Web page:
Jessie Bates, Safety

Team: Atlanta Falcons

Age: 26

Contract: 4-year, $64M

AAV Rank: 4th

4-year Production Rank: 20th

The Falcons bolstered their already-interesting back end by signing Jessie Bates to a top-five contract among safeties. These Total Points projections suggest that might be a bit rich, as he’s projected to produce more like a middle of the pack safety over the course of the contract.

Bates is coming off back-to-back extremes, ranking 6th among safeties in Total Points in 2022 after ranking 66th in 2021. That down season a year ago featured an insane 15 yards per target allowed, whereas he yielded 6 yards per target in the surrounding seasons. If we see that as a fluke, his production numbers are underselling him. He is now paired with Richie Grant on the back end, a 2021 second-rounder who was the team leader in Total Points in 2022 primarily thanks to his play against the run.

Allen Lazard, WR

Team: New York Jets

Age: 27

Contract: 4-year, $44M

AAV Rank: 28th

4-year Production Rank: 38th

Allen Lazard will follow Aaron Rodgers to the Jets (presumably) after agreeing to a 4-year deal that will make him the 28th-highest paid receiver. His Marcel Total Points Value has him as the 37th-best receiver over the next 3 years. A bit of an overpay, but if it was necessary to bring in Rodgers, then it was worth it. Lazard was Rodgers’ favorite target last year, as he accumulated 100 targets (36 more than Christian Watson) and 1,249 intended air yards (311 more than Watson). Lazard was also one of the best big play threats for Rodgers, as he ranked 9th overall in the NFL in boom percentage (EPA greater than 1).. Bringing a familiar face will make the transition smoother for Rodgers in New York, especially bringing in his main guy from the Packers.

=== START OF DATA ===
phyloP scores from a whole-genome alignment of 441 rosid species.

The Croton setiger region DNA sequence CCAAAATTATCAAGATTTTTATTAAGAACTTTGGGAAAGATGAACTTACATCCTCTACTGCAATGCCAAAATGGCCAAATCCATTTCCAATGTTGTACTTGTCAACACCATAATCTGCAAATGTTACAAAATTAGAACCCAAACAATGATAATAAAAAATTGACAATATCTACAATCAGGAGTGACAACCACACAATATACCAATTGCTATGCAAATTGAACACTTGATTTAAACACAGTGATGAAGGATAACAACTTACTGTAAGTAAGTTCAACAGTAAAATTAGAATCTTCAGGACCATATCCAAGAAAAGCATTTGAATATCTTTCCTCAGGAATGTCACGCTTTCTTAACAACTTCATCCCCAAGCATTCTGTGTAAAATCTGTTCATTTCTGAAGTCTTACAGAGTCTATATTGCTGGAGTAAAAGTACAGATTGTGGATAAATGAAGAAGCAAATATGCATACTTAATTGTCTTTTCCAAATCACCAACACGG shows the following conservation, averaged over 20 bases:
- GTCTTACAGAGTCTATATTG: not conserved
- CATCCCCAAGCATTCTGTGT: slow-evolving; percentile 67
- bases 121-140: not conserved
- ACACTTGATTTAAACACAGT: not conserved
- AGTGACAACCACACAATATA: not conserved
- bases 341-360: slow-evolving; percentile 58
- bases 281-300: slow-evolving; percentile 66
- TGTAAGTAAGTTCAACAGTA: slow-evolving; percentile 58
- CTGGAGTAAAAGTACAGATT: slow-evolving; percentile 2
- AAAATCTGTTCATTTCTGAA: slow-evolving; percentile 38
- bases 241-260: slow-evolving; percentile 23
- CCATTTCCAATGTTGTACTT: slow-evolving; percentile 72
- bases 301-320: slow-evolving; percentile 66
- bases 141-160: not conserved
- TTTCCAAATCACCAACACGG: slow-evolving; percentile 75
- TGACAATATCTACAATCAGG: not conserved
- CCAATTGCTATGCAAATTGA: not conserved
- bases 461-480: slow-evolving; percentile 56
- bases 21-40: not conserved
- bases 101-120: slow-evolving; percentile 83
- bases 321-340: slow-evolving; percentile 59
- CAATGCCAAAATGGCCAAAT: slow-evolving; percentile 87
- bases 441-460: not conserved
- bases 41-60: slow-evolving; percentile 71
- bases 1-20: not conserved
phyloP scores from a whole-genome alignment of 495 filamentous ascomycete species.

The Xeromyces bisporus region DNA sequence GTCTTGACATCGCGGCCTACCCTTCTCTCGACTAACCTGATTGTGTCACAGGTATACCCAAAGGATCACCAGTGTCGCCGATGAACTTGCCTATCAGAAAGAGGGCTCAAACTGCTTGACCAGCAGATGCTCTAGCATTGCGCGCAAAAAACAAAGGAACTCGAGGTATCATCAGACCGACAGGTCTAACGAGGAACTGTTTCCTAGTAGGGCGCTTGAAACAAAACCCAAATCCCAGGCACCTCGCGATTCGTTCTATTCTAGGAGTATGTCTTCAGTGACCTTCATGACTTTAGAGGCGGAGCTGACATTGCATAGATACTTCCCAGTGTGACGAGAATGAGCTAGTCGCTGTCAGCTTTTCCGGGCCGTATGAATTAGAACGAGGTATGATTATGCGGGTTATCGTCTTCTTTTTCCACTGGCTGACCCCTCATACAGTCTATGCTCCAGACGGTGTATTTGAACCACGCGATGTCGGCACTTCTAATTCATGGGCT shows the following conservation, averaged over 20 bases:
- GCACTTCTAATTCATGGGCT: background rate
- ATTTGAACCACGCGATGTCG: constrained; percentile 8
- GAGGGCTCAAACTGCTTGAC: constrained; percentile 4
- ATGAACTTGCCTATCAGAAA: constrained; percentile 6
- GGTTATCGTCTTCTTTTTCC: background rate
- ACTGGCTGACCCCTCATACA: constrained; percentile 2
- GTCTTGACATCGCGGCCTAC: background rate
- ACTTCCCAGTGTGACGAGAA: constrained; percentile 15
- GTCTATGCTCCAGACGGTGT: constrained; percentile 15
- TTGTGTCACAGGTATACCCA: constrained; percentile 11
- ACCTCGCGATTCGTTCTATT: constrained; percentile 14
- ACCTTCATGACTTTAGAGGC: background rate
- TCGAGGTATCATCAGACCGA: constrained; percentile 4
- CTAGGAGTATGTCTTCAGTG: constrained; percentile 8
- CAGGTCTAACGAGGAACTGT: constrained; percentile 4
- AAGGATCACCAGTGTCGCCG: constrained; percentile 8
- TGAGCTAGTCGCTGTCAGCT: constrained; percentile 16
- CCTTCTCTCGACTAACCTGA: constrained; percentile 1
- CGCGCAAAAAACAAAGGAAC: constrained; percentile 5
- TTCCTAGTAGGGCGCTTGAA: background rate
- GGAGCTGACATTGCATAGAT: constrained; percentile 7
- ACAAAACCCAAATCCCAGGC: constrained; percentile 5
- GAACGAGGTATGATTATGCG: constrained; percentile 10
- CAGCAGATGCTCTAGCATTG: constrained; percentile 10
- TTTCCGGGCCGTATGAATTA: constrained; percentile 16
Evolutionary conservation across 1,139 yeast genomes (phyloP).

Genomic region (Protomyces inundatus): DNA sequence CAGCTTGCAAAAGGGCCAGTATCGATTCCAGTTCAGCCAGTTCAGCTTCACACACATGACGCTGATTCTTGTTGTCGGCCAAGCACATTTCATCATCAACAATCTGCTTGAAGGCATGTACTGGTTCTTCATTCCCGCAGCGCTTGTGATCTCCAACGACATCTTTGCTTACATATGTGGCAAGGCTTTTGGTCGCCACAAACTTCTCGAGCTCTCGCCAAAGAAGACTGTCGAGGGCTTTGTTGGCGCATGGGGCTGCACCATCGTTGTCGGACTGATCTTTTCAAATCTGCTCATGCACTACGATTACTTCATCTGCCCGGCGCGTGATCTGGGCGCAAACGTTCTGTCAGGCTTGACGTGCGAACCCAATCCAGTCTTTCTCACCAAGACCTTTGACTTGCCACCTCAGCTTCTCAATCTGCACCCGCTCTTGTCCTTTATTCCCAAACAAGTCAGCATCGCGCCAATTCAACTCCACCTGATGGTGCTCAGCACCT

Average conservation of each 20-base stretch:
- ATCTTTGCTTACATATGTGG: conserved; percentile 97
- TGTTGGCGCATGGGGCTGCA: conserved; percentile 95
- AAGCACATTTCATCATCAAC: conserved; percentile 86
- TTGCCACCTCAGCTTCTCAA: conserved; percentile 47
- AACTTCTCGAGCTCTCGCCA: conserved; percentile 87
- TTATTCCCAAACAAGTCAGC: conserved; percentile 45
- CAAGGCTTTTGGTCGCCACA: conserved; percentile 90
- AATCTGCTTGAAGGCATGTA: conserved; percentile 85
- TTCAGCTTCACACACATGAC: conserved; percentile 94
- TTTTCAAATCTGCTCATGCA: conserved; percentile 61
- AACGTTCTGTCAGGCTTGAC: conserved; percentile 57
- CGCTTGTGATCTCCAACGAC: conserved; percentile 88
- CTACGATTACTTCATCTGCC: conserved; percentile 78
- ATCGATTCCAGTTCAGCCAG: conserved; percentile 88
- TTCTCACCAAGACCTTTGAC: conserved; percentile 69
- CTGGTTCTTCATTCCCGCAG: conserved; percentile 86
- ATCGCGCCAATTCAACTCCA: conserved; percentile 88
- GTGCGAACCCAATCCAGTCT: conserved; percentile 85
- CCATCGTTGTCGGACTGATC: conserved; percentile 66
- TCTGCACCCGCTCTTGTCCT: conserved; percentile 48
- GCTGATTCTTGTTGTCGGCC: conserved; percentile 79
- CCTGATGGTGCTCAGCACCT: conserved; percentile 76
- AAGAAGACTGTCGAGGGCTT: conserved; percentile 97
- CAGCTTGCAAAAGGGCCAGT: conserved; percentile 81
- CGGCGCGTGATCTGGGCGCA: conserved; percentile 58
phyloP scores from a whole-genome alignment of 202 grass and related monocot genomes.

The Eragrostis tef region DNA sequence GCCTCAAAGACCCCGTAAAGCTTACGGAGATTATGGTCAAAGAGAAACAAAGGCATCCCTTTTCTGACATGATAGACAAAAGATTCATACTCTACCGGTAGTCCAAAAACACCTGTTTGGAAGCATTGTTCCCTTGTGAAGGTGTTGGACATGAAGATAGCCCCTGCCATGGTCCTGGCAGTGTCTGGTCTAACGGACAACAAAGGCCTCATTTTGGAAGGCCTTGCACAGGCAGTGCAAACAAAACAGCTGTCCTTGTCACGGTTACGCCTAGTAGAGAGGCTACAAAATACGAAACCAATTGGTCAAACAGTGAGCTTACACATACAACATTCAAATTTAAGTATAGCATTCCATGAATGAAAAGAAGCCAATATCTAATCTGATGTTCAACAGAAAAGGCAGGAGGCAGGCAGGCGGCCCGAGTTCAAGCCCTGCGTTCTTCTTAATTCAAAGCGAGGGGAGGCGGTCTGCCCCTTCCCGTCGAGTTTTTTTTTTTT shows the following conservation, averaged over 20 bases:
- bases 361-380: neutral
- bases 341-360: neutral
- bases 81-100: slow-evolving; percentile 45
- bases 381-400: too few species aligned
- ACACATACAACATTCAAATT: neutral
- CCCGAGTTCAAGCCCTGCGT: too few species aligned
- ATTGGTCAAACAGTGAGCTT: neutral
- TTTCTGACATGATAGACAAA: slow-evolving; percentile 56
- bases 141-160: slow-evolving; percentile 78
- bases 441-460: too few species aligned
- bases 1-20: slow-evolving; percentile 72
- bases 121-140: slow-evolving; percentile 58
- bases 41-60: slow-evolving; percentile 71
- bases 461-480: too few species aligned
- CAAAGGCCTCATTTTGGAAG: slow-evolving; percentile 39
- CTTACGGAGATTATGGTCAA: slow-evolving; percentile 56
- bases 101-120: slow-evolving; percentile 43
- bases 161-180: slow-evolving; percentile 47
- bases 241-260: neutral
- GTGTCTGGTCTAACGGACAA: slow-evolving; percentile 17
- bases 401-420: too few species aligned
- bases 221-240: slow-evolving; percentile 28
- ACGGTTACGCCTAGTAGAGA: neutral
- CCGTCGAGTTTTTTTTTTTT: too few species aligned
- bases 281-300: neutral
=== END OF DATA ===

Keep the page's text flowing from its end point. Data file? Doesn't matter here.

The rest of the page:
James Bradberry, CB

Team: Philadelphia Eagles

Age: 29

Contract: 3-year, $38M

AAV Rank: 14th

3-year Production Rank: 12th

James Bradberry returns to the NFC Champion Philadelphia Eagles on a deal that makes him the 14th highest paid corner in the league. This comes at a potential value for the Eagles, as Bradberry projects to have the 12th highest Marcel Total Points Value with 107. Last season, Bradberry ranked T-3rd in EPA/Tgt allowed and was 1st in Y/A allowed among corners. If he can continue to produce those types of numbers, the Eagles will be well on their way to allowing the lowest EPA/Play on pass defense again.

JuJu Smith-Schuster, WR

Team: New England Patriots

Age: 26

Contract: 3-year, $25.5M

AAV Rank: 33rd

3-year Production Rank: 51st

JuJu Smith-Schuster left Kansas City and signed a deal with New England that makes him the 33rd-highest paid receiver. This is a bit high, as Marcel Total Points projects him to be the 51st-best receiver when it comes to production. However, JuJu comes from a Kansas City team where he was 2nd in targets on the Chiefs and was 3rd in the NFL in positive play percentage. With Jakobi Meyers out of the fold, JuJu will have an opportunity to prove that he is a No. 1 option in an offense looking to create a spark in 2023.

Samson Ebukam, DE

Team: Indianapolis Colts

Age: 27

Contract: 3-year, $24M

AAV Rank: 29th

3-year Production Rank: 22nd

The defensive line pipeline between the 49ers and Colts continues to flow, with Ebukam following a couple seasons after DeForest Buckner went to Indy. We shouldn’t compare those two players in terms of production, but Ebukam is a nice midrange pickup to complement 2021 first rounder Kwity Paye. He’s a solid contributor as a pass rusher and run defender, and he’s projected to be the 22nd-most-productive DE over the life of the contract, getting paid first-round-rookie-contract kind of money.

Patrick Peterson, CB

Team: Pittsburgh Steelers

Age: 32

Contract: 2-year, $14M

AAV Rank: 32nd

2-year Production Rank: 18th

Patrick Peterson will look to make some noise at the back end of his career in Pittsburgh after signing a 2-year deal that will make him the 32nd highest paid cornerback in the league. This is undershooting him a bit even acknowledging his age, as he ranks inside the Top 20 in projected Total Points over the next two years. Even in the twilight of his career, Peterson is still a productive player as he ranked 3rd among corners in Pass Defense Total Points last season with only being targeted 59 times. After letting Cam Sutton walk for $11M a year, the Steelers added a veteran presence to the secondary for $4M less who can mentor a young corner if they decide to bring one in via the draft.